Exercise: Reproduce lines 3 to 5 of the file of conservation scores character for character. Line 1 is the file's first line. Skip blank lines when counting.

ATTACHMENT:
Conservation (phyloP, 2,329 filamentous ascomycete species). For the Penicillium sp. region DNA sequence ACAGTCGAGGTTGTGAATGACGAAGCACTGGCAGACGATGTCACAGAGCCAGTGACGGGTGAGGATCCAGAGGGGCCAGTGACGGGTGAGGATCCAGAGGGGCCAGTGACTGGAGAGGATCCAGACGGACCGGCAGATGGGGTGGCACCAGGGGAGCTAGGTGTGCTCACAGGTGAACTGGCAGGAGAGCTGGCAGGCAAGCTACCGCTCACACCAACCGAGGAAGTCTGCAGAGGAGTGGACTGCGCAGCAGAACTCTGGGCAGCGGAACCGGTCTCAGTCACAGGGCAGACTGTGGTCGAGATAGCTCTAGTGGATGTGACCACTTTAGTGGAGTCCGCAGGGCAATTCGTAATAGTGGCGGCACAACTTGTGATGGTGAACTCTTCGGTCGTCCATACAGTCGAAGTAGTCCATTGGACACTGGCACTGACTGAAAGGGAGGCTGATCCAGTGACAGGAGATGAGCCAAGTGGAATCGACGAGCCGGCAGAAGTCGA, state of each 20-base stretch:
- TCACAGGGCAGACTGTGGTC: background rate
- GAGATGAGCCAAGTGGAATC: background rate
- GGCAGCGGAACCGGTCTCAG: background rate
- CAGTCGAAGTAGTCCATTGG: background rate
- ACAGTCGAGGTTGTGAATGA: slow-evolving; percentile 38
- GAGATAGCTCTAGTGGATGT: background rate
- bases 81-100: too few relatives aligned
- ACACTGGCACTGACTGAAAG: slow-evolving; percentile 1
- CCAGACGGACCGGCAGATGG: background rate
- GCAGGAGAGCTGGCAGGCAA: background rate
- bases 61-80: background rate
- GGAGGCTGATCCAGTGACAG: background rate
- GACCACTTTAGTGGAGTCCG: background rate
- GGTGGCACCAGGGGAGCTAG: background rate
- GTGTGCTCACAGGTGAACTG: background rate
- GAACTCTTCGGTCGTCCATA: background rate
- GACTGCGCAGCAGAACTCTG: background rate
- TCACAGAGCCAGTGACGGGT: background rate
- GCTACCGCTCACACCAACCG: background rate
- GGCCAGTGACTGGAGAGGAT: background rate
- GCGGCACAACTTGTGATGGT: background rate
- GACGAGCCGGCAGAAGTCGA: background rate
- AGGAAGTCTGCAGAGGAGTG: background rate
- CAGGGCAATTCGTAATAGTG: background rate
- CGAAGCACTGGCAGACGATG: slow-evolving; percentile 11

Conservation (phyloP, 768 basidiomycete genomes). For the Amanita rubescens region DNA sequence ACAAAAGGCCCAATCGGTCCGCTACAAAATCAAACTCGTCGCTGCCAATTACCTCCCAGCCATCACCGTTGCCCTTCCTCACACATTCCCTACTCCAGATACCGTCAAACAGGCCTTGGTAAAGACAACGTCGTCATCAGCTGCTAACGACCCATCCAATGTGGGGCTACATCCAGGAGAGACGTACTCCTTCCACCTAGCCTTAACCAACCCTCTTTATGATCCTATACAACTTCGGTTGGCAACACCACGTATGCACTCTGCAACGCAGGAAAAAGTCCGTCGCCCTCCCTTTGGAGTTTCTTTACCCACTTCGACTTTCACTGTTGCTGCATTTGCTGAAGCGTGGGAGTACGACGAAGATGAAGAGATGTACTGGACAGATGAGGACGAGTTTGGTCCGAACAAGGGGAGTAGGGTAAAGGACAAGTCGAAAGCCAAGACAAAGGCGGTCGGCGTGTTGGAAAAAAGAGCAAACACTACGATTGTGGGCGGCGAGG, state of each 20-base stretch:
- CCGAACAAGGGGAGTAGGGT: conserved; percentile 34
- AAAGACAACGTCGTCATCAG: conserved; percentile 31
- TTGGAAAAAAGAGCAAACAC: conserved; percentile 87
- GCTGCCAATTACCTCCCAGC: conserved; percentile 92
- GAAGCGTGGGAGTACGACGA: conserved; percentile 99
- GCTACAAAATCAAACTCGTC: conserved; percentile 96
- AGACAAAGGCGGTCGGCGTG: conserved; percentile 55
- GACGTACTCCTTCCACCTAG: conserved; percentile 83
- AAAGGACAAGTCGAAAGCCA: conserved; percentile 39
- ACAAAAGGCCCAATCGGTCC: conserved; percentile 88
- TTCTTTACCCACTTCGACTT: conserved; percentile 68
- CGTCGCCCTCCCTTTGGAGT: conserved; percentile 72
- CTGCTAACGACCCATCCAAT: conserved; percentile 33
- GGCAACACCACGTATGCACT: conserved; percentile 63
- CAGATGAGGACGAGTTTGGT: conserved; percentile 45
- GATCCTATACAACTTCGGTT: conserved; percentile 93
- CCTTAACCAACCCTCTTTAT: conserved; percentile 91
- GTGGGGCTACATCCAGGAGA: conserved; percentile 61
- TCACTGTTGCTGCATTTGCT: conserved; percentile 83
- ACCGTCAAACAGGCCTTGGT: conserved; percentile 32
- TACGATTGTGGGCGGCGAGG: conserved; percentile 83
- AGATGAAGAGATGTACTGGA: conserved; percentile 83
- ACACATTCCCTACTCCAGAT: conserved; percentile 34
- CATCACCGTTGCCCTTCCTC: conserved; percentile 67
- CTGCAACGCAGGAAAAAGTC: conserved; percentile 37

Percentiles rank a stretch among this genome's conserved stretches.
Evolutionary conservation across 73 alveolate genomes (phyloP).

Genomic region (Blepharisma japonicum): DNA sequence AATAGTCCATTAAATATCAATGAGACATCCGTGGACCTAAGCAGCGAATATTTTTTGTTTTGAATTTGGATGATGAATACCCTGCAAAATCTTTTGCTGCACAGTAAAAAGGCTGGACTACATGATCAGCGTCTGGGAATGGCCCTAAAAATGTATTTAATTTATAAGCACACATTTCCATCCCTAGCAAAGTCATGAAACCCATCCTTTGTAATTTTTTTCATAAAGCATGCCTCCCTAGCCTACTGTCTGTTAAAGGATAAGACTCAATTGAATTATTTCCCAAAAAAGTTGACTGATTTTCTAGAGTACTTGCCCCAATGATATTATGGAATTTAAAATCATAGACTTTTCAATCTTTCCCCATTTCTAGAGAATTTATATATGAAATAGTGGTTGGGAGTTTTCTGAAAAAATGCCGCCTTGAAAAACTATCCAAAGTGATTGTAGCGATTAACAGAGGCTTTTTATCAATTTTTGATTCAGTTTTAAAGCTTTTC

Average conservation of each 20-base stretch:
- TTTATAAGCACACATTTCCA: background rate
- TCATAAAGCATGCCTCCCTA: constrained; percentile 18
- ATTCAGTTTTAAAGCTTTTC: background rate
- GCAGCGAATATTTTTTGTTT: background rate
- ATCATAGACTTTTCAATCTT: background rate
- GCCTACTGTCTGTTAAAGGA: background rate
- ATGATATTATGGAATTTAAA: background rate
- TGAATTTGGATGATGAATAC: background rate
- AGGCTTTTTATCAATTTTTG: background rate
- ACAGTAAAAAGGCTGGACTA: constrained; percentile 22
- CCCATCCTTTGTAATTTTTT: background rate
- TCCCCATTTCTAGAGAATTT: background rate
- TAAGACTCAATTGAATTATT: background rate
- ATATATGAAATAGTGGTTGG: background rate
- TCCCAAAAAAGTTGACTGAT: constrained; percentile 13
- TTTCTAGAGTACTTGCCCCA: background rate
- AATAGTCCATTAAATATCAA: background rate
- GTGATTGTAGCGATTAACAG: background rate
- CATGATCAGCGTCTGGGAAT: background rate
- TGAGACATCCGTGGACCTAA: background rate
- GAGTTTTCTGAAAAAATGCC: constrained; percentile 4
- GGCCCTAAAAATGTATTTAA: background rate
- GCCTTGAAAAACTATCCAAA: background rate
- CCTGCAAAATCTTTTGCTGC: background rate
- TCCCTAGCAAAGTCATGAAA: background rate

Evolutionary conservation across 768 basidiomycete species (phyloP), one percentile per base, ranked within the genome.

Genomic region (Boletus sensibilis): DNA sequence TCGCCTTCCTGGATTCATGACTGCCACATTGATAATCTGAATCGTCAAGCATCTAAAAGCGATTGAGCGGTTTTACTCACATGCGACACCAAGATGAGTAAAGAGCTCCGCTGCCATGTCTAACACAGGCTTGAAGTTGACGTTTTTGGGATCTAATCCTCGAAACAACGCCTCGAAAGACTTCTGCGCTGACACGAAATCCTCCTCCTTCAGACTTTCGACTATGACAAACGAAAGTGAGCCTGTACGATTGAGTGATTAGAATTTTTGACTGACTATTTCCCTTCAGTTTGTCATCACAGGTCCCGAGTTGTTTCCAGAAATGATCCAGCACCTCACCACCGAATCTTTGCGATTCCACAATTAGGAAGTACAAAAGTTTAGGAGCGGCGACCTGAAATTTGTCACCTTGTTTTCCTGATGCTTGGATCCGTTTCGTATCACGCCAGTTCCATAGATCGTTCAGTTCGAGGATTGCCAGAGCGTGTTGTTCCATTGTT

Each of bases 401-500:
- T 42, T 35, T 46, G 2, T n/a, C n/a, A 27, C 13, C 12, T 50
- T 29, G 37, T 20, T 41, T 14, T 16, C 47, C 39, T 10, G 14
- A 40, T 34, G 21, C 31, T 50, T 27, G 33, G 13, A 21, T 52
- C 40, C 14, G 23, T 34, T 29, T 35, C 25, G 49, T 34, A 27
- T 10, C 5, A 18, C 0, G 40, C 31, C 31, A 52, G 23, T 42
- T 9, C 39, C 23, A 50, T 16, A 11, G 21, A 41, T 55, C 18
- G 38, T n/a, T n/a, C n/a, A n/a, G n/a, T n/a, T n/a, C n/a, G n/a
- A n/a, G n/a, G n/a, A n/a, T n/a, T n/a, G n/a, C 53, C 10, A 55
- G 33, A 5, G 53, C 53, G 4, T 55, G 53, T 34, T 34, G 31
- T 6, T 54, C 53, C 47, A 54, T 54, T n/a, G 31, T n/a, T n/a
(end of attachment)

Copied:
- GAGATGAGCCAAGTGGAATC: background rate
- GGCAGCGGAACCGGTCTCAG: background rate
- CAGTCGAAGTAGTCCATTGG: background rate